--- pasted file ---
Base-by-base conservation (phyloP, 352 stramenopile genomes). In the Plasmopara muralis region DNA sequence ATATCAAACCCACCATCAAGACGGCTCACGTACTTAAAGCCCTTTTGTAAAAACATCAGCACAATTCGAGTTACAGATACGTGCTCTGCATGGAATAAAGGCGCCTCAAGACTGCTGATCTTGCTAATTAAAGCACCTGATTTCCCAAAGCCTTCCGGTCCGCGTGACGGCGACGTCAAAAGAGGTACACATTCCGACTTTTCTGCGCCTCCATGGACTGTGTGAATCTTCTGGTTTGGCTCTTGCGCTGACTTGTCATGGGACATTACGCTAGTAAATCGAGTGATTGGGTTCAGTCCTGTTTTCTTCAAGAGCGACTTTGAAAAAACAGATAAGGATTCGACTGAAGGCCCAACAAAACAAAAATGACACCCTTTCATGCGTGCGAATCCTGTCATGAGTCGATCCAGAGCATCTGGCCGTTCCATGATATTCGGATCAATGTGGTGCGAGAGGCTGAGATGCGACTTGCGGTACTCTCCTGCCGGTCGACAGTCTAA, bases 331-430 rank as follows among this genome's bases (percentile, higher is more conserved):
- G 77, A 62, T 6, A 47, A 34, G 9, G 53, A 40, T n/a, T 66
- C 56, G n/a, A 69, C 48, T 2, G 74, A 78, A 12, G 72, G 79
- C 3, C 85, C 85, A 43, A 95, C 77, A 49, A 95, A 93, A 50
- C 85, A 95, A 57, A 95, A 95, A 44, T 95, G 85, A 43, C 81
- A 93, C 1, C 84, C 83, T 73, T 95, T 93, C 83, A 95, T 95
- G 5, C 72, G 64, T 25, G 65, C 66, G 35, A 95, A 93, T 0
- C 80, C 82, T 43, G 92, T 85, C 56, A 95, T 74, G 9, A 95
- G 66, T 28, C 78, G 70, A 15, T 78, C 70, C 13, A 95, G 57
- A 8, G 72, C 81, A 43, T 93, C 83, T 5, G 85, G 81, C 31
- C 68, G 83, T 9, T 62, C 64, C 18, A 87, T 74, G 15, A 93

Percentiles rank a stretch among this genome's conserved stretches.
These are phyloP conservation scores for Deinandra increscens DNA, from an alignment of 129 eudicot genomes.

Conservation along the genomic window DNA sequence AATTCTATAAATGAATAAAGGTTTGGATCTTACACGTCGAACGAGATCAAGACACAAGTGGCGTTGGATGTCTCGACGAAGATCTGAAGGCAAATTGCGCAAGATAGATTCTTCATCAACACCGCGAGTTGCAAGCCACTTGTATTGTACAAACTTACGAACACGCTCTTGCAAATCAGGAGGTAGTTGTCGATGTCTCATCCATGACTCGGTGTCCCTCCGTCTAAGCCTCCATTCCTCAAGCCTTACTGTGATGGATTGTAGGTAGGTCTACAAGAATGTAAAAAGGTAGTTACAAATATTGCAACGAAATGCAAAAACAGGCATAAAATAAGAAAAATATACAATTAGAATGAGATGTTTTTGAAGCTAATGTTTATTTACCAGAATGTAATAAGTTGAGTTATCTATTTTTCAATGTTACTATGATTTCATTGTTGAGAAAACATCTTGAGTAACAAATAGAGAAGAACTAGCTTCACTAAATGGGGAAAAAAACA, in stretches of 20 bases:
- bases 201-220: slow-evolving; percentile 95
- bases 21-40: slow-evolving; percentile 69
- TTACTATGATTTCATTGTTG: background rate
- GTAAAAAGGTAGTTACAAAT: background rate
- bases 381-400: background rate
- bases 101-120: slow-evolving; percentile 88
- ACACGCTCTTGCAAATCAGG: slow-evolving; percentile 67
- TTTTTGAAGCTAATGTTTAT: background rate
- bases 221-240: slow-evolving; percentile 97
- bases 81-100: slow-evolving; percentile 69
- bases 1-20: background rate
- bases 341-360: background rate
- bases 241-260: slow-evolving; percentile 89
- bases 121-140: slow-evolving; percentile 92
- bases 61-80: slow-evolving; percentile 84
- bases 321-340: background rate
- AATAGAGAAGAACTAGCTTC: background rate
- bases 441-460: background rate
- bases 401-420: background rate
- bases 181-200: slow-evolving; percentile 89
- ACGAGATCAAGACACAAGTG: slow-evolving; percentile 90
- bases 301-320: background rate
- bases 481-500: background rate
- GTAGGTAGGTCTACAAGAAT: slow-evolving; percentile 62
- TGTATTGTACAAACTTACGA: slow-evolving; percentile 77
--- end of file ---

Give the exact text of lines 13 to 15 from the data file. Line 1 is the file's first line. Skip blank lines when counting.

These are phyloP conservation scores for Deinandra increscens DNA, from an alignment of 129 eudicot genomes.

Conservation along the genomic window DNA sequence AATTCTATAAATGAATAAAGGTTTGGATCTTACACGTCGAACGAGATCAAGACACAAGTGGCGTTGGATGTCTCGACGAAGATCTGAAGGCAAATTGCGCAAGATAGATTCTTCATCAACACCGCGAGTTGCAAGCCACTTGTATTGTACAAACTTACGAACACGCTCTTGCAAATCAGGAGGTAGTTGTCGATGTCTCATCCATGACTCGGTGTCCCTCCGTCTAAGCCTCCATTCCTCAAGCCTTACTGTGATGGATTGTAGGTAGGTCTACAAGAATGTAAAAAGGTAGTTACAAATATTGCAACGAAATGCAAAAACAGGCATAAAATAAGAAAAATATACAATTAGAATGAGATGTTTTTGAAGCTAATGTTTATTTACCAGAATGTAATAAGTTGAGTTATCTATTTTTCAATGTTACTATGATTTCATTGTTGAGAAAACATCTTGAGTAACAAATAGAGAAGAACTAGCTTCACTAAATGGGGAAAAAAACA, in stretches of 20 bases:
- bases 201-220: slow-evolving; percentile 95